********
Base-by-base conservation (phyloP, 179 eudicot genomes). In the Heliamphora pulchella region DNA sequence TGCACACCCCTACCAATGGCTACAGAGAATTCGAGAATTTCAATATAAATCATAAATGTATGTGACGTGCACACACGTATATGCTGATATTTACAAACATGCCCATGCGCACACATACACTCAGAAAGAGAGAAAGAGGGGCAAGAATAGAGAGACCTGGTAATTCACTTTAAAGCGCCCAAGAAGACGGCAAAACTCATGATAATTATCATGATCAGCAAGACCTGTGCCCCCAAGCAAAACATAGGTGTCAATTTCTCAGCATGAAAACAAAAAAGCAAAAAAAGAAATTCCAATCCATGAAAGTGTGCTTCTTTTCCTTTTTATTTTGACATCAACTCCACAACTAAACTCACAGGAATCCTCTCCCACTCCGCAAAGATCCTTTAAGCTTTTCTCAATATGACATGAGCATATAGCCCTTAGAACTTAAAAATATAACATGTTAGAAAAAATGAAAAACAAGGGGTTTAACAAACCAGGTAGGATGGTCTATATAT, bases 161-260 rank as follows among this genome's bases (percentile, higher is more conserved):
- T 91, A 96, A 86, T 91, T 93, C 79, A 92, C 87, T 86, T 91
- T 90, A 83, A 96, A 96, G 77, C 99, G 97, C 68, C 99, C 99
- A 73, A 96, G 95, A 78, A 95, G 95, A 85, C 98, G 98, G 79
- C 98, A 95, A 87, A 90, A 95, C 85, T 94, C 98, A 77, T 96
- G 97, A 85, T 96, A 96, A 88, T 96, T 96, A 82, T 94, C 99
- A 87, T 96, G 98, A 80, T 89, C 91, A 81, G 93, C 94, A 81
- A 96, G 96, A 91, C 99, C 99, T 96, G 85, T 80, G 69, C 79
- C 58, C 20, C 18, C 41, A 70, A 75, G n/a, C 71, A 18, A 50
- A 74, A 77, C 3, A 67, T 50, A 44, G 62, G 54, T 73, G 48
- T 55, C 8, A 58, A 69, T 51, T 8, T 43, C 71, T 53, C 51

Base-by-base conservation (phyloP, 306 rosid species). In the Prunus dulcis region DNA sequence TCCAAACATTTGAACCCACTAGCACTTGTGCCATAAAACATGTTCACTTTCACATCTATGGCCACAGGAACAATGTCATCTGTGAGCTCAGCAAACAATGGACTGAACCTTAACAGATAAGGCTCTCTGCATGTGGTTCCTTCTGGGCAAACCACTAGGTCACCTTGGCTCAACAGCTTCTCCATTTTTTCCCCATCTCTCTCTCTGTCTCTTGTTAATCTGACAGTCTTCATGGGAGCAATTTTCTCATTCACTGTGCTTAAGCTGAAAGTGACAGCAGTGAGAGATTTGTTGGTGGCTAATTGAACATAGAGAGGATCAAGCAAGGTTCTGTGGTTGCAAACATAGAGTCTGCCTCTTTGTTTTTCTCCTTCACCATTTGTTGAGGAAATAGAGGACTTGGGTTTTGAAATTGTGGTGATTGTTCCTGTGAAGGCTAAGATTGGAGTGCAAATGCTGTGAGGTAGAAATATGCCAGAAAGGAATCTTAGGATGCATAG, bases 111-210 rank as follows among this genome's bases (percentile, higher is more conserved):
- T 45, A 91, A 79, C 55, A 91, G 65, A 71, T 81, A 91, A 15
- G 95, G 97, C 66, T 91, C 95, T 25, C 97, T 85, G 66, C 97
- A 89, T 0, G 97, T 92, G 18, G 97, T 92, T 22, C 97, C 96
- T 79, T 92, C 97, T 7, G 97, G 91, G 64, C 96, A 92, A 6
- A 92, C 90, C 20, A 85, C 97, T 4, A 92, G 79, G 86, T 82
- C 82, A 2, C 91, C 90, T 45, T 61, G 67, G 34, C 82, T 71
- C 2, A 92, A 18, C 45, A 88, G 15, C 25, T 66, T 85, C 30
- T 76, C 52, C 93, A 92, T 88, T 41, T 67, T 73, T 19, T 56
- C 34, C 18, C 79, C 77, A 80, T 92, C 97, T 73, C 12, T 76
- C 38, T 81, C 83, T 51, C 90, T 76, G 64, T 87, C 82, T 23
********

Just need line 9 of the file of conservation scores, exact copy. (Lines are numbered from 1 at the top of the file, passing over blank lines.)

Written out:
- C 58, C 20, C 18, C 41, A 70, A 75, G n/a, C 71, A 18, A 50